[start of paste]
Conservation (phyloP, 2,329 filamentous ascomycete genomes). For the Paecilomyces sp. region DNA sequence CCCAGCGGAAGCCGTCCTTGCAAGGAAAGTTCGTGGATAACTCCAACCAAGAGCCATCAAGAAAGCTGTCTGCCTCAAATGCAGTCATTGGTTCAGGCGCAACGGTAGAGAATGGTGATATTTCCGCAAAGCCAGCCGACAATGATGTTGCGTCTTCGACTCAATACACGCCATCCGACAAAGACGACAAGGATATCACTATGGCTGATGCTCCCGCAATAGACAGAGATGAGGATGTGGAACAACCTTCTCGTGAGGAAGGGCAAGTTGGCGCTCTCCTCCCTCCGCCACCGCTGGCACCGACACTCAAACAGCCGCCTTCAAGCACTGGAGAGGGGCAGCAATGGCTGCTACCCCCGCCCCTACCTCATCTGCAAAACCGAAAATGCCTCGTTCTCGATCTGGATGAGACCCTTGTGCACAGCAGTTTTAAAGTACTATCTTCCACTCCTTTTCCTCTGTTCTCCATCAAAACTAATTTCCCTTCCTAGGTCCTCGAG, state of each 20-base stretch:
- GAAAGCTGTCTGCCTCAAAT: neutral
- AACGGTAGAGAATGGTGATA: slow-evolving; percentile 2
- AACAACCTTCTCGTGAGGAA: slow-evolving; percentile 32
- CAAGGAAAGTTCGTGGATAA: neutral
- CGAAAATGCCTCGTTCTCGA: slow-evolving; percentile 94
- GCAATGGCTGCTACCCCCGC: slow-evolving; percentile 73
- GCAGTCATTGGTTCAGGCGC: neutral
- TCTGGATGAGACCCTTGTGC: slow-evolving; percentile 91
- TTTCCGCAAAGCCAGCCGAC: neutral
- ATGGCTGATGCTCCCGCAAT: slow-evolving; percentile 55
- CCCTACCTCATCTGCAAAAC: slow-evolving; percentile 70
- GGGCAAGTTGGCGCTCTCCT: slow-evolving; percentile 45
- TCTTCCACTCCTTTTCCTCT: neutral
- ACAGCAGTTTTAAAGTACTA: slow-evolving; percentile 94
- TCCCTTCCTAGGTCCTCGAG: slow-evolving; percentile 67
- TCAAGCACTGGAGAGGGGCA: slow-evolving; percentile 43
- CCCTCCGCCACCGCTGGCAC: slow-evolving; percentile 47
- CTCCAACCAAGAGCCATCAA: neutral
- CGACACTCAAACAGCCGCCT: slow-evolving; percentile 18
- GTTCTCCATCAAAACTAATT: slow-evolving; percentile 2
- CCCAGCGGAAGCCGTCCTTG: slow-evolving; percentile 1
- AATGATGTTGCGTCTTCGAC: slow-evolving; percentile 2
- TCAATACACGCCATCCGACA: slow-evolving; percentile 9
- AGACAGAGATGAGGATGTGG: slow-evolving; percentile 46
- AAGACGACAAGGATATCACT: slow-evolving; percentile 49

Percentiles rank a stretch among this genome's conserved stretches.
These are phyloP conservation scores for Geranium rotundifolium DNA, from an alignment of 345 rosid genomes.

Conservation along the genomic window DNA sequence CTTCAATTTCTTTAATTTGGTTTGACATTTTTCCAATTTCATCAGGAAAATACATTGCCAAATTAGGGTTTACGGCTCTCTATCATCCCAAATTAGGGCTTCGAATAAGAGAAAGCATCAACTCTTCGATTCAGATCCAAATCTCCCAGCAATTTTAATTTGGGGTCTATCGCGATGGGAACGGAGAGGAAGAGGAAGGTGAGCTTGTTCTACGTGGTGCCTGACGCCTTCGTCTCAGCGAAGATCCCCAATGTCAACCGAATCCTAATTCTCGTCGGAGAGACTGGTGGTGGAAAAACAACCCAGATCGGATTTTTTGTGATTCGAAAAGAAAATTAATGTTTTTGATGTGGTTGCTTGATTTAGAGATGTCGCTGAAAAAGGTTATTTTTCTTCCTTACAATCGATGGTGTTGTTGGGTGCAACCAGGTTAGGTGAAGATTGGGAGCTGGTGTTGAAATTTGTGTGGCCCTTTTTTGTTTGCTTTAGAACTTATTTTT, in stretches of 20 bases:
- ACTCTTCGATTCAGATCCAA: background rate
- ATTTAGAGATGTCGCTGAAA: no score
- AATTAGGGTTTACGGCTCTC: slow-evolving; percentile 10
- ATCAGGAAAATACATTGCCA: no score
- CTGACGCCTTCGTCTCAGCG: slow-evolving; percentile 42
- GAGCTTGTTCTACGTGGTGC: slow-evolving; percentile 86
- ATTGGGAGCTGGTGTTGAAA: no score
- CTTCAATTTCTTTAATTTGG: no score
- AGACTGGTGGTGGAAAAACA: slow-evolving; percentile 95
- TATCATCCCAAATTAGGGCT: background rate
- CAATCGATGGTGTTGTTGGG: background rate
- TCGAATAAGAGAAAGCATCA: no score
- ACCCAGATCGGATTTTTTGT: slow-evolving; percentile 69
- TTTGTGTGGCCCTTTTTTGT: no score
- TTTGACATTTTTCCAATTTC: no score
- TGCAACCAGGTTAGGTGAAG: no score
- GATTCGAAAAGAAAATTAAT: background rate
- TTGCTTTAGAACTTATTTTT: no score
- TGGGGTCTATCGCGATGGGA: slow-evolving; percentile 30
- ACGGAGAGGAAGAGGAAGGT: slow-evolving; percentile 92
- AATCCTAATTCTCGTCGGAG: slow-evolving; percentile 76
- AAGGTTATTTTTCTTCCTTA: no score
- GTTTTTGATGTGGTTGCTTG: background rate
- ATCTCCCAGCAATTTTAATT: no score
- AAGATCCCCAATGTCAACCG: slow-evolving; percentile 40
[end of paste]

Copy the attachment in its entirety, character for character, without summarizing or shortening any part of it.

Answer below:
Conservation (phyloP, 2,329 filamentous ascomycete genomes). For the Paecilomyces sp. region DNA sequence CCCAGCGGAAGCCGTCCTTGCAAGGAAAGTTCGTGGATAACTCCAACCAAGAGCCATCAAGAAAGCTGTCTGCCTCAAATGCAGTCATTGGTTCAGGCGCAACGGTAGAGAATGGTGATATTTCCGCAAAGCCAGCCGACAATGATGTTGCGTCTTCGACTCAATACACGCCATCCGACAAAGACGACAAGGATATCACTATGGCTGATGCTCCCGCAATAGACAGAGATGAGGATGTGGAACAACCTTCTCGTGAGGAAGGGCAAGTTGGCGCTCTCCTCCCTCCGCCACCGCTGGCACCGACACTCAAACAGCCGCCTTCAAGCACTGGAGAGGGGCAGCAATGGCTGCTACCCCCGCCCCTACCTCATCTGCAAAACCGAAAATGCCTCGTTCTCGATCTGGATGAGACCCTTGTGCACAGCAGTTTTAAAGTACTATCTTCCACTCCTTTTCCTCTGTTCTCCATCAAAACTAATTTCCCTTCCTAGGTCCTCGAG, state of each 20-base stretch:
- GAAAGCTGTCTGCCTCAAAT: neutral
- AACGGTAGAGAATGGTGATA: slow-evolving; percentile 2
- AACAACCTTCTCGTGAGGAA: slow-evolving; percentile 32
- CAAGGAAAGTTCGTGGATAA: neutral
- CGAAAATGCCTCGTTCTCGA: slow-evolving; percentile 94
- GCAATGGCTGCTACCCCCGC: slow-evolving; percentile 73
- GCAGTCATTGGTTCAGGCGC: neutral
- TCTGGATGAGACCCTTGTGC: slow-evolving; percentile 91
- TTTCCGCAAAGCCAGCCGAC: neutral
- ATGGCTGATGCTCCCGCAAT: slow-evolving; percentile 55
- CCCTACCTCATCTGCAAAAC: slow-evolving; percentile 70
- GGGCAAGTTGGCGCTCTCCT: slow-evolving; percentile 45
- TCTTCCACTCCTTTTCCTCT: neutral
- ACAGCAGTTTTAAAGTACTA: slow-evolving; percentile 94
- TCCCTTCCTAGGTCCTCGAG: slow-evolving; percentile 67
- TCAAGCACTGGAGAGGGGCA: slow-evolving; percentile 43
- CCCTCCGCCACCGCTGGCAC: slow-evolving; percentile 47
- CTCCAACCAAGAGCCATCAA: neutral
- CGACACTCAAACAGCCGCCT: slow-evolving; percentile 18
- GTTCTCCATCAAAACTAATT: slow-evolving; percentile 2
- CCCAGCGGAAGCCGTCCTTG: slow-evolving; percentile 1
- AATGATGTTGCGTCTTCGAC: slow-evolving; percentile 2
- TCAATACACGCCATCCGACA: slow-evolving; percentile 9
- AGACAGAGATGAGGATGTGG: slow-evolving; percentile 46
- AAGACGACAAGGATATCACT: slow-evolving; percentile 49

Percentiles rank a stretch among this genome's conserved stretches.
These are phyloP conservation scores for Geranium rotundifolium DNA, from an alignment of 345 rosid genomes.

Conservation along the genomic window DNA sequence CTTCAATTTCTTTAATTTGGTTTGACATTTTTCCAATTTCATCAGGAAAATACATTGCCAAATTAGGGTTTACGGCTCTCTATCATCCCAAATTAGGGCTTCGAATAAGAGAAAGCATCAACTCTTCGATTCAGATCCAAATCTCCCAGCAATTTTAATTTGGGGTCTATCGCGATGGGAACGGAGAGGAAGAGGAAGGTGAGCTTGTTCTACGTGGTGCCTGACGCCTTCGTCTCAGCGAAGATCCCCAATGTCAACCGAATCCTAATTCTCGTCGGAGAGACTGGTGGTGGAAAAACAACCCAGATCGGATTTTTTGTGATTCGAAAAGAAAATTAATGTTTTTGATGTGGTTGCTTGATTTAGAGATGTCGCTGAAAAAGGTTATTTTTCTTCCTTACAATCGATGGTGTTGTTGGGTGCAACCAGGTTAGGTGAAGATTGGGAGCTGGTGTTGAAATTTGTGTGGCCCTTTTTTGTTTGCTTTAGAACTTATTTTT, in stretches of 20 bases:
- ACTCTTCGATTCAGATCCAA: background rate
- ATTTAGAGATGTCGCTGAAA: no score
- AATTAGGGTTTACGGCTCTC: slow-evolving; percentile 10
- ATCAGGAAAATACATTGCCA: no score
- CTGACGCCTTCGTCTCAGCG: slow-evolving; percentile 42
- GAGCTTGTTCTACGTGGTGC: slow-evolving; percentile 86
- ATTGGGAGCTGGTGTTGAAA: no score
- CTTCAATTTCTTTAATTTGG: no score
- AGACTGGTGGTGGAAAAACA: slow-evolving; percentile 95
- TATCATCCCAAATTAGGGCT: background rate
- CAATCGATGGTGTTGTTGGG: background rate
- TCGAATAAGAGAAAGCATCA: no score
- ACCCAGATCGGATTTTTTGT: slow-evolving; percentile 69
- TTTGTGTGGCCCTTTTTTGT: no score
- TTTGACATTTTTCCAATTTC: no score
- TGCAACCAGGTTAGGTGAAG: no score
- GATTCGAAAAGAAAATTAAT: background rate
- TTGCTTTAGAACTTATTTTT: no score
- TGGGGTCTATCGCGATGGGA: slow-evolving; percentile 30
- ACGGAGAGGAAGAGGAAGGT: slow-evolving; percentile 92
- AATCCTAATTCTCGTCGGAG: slow-evolving; percentile 76
- AAGGTTATTTTTCTTCCTTA: no score
- GTTTTTGATGTGGTTGCTTG: background rate
- ATCTCCCAGCAATTTTAATT: no score
- AAGATCCCCAATGTCAACCG: slow-evolving; percentile 40